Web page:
You’ve kept track of my every toss and turn through the sleepless nights, each tear entered in your ledger, each ache written in your book. Psalm 56:8, MSG
Perhaps this title gives you “word whiplash”, a double take as it were. That’s okay. The title looks a bit strange on paper to me too, but this post is about mothers losing their children to suicide which you may not have interest in. If you stop reading here, you won’t hurt my feelings. Since there is 1 suicide death every 66 minutes ~ actually 99 suicide deaths every 66 minutes around the globe, I think the topic is worthy of the time it takes to write and yours to read. Most of us know at least one family who has lost someone they love to suicide. Unless a mother precedes her child in death she will outlive her child, surviving the aftermath of terrible loss. I know this grief first hand so I hope you will give me a little wiggle room with my choice of words. They are intended to bless us both.
If you are not a mother, but you lost someone you loved to suicide, perhaps you are a sibling or a dad or a friend? I can speak around your pain and perhaps there are many similarities, but I cannot speak from personal experience to your grief. Each is unique. A mama’s grief is unique. It is this one I know and have known for 8 years. It’s not an easy journey as you may know. It is a tough assignment and certainly takes more than it gives, but there is gain in the giving back to help others along the same journey. This is what I do. In writing this blog, I drop back to link arms with you and we walk and share together. Hugs are exchanged. Tissues given. And in the sharing, our loads are lifted temporarily. I hope you have experienced this for no one need walk alone. There are many grief support groups out there and many as close as a click on your PC. If you aren’t familiar with grief sites on Facebook perhaps you will look for them. I was astounded to see the number of people, mostly women and mostly mothers so if you are a mother you will be in comfortable company of those who “get it”.
May I speak frankly? Suicide is a word fraught with drama. As I have written before, it is often used in circles where it does not belong, especially in the media as an attention-grabbing word, me thinks. From sportswriters to newscasters, they all use it and I have had to learn to accept it. What else can be done?
But what of those closer to us: family, friends, coworkers. Is there drama around suicide there too? I say “yes” because that is my experience. Funerals and weddings seem to bring out not only the best, but also the worst in human behavior. My memories of our memorial service are murky with the actions of others around me totally out of place and unacceptable, but I was powerless to stop it or change it at the time so I must live with the memories of it. But there is something I can do. I can speak openly in hopes that it will strike a resounding chord in some of you who will share it with others for maximum exposure.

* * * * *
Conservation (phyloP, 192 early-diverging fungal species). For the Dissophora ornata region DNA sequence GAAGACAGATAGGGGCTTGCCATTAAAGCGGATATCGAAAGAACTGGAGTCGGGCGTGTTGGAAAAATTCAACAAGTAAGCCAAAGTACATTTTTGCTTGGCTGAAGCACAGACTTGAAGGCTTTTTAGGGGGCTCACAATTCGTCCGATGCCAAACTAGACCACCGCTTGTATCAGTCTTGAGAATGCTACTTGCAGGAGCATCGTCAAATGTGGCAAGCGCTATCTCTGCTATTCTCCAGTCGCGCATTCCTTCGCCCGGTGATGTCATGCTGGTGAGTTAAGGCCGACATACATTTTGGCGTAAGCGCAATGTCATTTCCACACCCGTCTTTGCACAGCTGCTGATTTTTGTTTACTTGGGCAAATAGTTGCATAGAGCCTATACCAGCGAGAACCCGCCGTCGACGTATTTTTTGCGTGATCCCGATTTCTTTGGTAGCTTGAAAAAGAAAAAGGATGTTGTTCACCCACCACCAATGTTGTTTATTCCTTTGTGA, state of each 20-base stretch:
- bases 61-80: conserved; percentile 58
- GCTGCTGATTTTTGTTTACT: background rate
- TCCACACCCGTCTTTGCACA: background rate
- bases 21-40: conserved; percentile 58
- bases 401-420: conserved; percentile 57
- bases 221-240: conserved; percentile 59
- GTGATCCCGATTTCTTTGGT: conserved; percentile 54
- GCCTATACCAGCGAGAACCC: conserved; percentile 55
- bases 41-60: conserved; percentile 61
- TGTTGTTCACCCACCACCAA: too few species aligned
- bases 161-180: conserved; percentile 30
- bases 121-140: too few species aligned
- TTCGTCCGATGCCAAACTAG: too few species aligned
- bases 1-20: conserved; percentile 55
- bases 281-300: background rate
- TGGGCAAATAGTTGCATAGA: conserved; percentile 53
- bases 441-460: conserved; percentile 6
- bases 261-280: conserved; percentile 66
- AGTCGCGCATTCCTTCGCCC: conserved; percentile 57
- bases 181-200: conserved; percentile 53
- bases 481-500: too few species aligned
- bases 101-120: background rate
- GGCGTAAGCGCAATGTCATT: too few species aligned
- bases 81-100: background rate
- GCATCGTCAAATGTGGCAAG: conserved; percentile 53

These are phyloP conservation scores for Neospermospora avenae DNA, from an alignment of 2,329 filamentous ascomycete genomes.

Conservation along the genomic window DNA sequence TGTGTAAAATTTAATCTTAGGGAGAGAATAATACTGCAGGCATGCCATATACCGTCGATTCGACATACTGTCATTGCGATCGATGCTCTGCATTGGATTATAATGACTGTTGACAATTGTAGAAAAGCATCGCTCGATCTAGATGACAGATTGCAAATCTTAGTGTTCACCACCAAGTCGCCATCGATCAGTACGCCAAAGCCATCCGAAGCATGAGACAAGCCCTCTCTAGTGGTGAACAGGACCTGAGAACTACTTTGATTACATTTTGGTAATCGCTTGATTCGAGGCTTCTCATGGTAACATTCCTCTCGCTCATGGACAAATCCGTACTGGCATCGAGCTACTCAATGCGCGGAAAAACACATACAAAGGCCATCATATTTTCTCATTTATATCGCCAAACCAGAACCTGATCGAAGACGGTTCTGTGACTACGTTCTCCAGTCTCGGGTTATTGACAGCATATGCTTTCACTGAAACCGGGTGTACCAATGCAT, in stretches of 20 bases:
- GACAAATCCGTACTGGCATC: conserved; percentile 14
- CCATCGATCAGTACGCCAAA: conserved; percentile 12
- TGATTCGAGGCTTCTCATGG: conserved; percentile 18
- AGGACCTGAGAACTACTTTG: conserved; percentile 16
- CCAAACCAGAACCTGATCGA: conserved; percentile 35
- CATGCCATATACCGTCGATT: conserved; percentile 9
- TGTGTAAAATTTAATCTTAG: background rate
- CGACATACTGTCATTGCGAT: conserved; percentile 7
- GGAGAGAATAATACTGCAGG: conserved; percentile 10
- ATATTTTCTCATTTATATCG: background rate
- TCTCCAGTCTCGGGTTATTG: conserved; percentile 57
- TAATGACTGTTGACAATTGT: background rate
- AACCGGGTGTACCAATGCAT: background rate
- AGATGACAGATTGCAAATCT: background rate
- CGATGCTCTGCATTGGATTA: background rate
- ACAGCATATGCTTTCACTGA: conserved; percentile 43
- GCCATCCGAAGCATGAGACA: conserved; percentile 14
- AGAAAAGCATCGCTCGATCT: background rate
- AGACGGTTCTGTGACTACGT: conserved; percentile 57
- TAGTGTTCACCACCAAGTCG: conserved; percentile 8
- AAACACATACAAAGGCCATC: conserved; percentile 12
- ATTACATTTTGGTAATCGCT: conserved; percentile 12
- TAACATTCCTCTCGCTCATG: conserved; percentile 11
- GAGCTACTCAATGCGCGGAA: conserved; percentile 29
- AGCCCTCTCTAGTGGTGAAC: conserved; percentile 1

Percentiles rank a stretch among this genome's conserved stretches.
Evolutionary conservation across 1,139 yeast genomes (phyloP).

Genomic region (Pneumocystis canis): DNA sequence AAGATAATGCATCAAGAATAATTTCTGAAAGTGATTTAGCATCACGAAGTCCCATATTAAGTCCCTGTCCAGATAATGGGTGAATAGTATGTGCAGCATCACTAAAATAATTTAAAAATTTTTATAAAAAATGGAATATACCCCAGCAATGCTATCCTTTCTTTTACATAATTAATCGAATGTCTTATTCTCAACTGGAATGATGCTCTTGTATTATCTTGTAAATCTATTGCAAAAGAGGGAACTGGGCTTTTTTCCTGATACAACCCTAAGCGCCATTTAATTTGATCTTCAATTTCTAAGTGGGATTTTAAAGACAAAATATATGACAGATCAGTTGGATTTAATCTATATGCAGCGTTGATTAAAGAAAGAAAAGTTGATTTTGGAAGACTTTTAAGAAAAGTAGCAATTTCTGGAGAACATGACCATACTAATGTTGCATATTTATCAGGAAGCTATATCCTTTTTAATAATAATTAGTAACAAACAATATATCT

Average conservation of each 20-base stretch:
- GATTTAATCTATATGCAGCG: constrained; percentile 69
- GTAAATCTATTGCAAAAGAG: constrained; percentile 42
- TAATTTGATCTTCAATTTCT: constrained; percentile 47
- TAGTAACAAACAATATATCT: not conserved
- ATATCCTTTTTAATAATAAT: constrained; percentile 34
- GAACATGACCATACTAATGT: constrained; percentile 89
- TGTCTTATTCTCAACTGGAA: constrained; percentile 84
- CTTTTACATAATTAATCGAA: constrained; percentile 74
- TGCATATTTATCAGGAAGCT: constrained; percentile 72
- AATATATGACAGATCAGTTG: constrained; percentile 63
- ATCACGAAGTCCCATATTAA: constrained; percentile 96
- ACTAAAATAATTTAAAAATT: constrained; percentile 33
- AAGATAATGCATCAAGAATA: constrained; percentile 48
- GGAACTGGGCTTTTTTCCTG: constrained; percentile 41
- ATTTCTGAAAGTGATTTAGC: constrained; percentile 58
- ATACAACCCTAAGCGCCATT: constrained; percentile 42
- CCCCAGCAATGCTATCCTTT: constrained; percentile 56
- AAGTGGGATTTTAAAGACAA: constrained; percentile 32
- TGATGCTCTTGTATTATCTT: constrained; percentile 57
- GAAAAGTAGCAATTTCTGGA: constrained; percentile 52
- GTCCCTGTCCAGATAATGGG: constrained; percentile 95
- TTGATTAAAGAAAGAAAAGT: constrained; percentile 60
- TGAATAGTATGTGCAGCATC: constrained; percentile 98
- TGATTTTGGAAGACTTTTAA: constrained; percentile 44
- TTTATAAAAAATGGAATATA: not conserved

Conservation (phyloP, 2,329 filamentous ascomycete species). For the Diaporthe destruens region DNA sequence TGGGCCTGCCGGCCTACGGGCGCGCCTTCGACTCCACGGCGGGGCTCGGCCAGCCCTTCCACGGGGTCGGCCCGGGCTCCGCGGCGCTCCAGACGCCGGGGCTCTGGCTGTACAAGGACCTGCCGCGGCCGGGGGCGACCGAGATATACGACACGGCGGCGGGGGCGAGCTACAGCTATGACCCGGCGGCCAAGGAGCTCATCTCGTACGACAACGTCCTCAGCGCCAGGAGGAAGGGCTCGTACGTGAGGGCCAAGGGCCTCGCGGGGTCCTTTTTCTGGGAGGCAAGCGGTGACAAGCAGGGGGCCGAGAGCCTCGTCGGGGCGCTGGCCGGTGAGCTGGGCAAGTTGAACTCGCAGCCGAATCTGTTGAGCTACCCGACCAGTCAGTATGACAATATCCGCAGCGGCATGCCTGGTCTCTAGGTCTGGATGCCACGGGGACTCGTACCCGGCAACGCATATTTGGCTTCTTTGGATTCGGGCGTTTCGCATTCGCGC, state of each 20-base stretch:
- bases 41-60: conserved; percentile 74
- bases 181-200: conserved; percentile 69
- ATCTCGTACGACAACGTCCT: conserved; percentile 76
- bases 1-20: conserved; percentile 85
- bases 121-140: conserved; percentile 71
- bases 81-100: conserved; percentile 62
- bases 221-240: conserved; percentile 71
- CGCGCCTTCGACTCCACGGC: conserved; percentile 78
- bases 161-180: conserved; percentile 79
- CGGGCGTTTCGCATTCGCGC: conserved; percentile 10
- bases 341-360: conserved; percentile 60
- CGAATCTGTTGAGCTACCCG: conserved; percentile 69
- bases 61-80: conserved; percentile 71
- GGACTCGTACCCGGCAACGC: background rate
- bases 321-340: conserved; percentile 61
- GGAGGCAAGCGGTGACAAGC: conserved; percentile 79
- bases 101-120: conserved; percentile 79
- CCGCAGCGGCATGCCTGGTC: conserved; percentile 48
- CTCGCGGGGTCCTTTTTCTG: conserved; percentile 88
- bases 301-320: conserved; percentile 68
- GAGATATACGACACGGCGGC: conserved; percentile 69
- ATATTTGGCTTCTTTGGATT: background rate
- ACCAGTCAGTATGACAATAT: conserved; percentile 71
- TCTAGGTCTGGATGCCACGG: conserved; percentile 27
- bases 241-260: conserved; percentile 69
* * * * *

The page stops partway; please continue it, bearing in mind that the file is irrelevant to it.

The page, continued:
I’d like to share my thoughts about funeral drama. Every family is different. Perhaps yours surrounded you and continue to support you in varies ways. Trust me it’s a blessing when they do. But some of us cannot think about the loss of our child without seeing the faces of those who tried to steal the day for their own purposes, therefore:
*I have given myself permission to move them out of my memory surrounding my child’s death.
*They are excluded from any thought I have about my child going forward.
*I choose to honor my child’s memory by keeping my grief pure with his name engraved on it. My tears have given me clarity over time. I will continue to shed tears as will you. I choose to think of them as pure as rain drops, glistening rainbow colors in the sunlight with prism-like beauty. His memory deserves care and I will give it most tenderly.
I know others miss him and grieve in their own way. Bless them! I am glad they honor my son too, but they are outside the circle of my heart. Within me is the heart of a mother designed by the Creator with huge tear ducts! We can cry at a whim. We fall asleep drenched in tears, do we not? Each breathing moment our minds struggle to think about anything or anyone else especially in the beginning when grief is raw and bleeding. If you desire to move certain faces out of your memory, then do it. No one else need know. No one else around you can understand your mama heart, can they?
There is only one who truly understands. It is He who created us mamas with an enormous capacity to love! It is God, our heavenly Father. He knows all things so I assume that He, alone, understand our pain. So I talk to Him about my son all the time. I have no words, but I ask Him to write through me. If you are touched deep in your heart at what is shared here, please consider that it is the touch from God’s own heart. Our loving God understands mama grief. He is a super snuggler so fear not as you approach. He welcomes us with open arms and we can stay on His lap as long as we like and return time and time again. He offers His handkerchief to dry our tears and murmurs encouraging words that our heart understands.
There will come a day when we will cry mama tears for the last time. He has promised to dry our eyes for perhaps the last time. There will be no reason for tears of sadness because there will be no more death! Until this amazing day, we have reason to hope and bright blue words just seems to fit these beautiful promises.
Stop your crying and wipe away your tears. Everything you have done for your children will not go unrewarded.
I will bring them back from death and from the land of the enemy. You will be a part of My royal family and I will always be your God.
I will wipe away all your tears and there will be no more death, or sadness or crying or pain. The former things are forever gone.
Jeremiah 31:16 & Revelation 21:2-4, paraphrased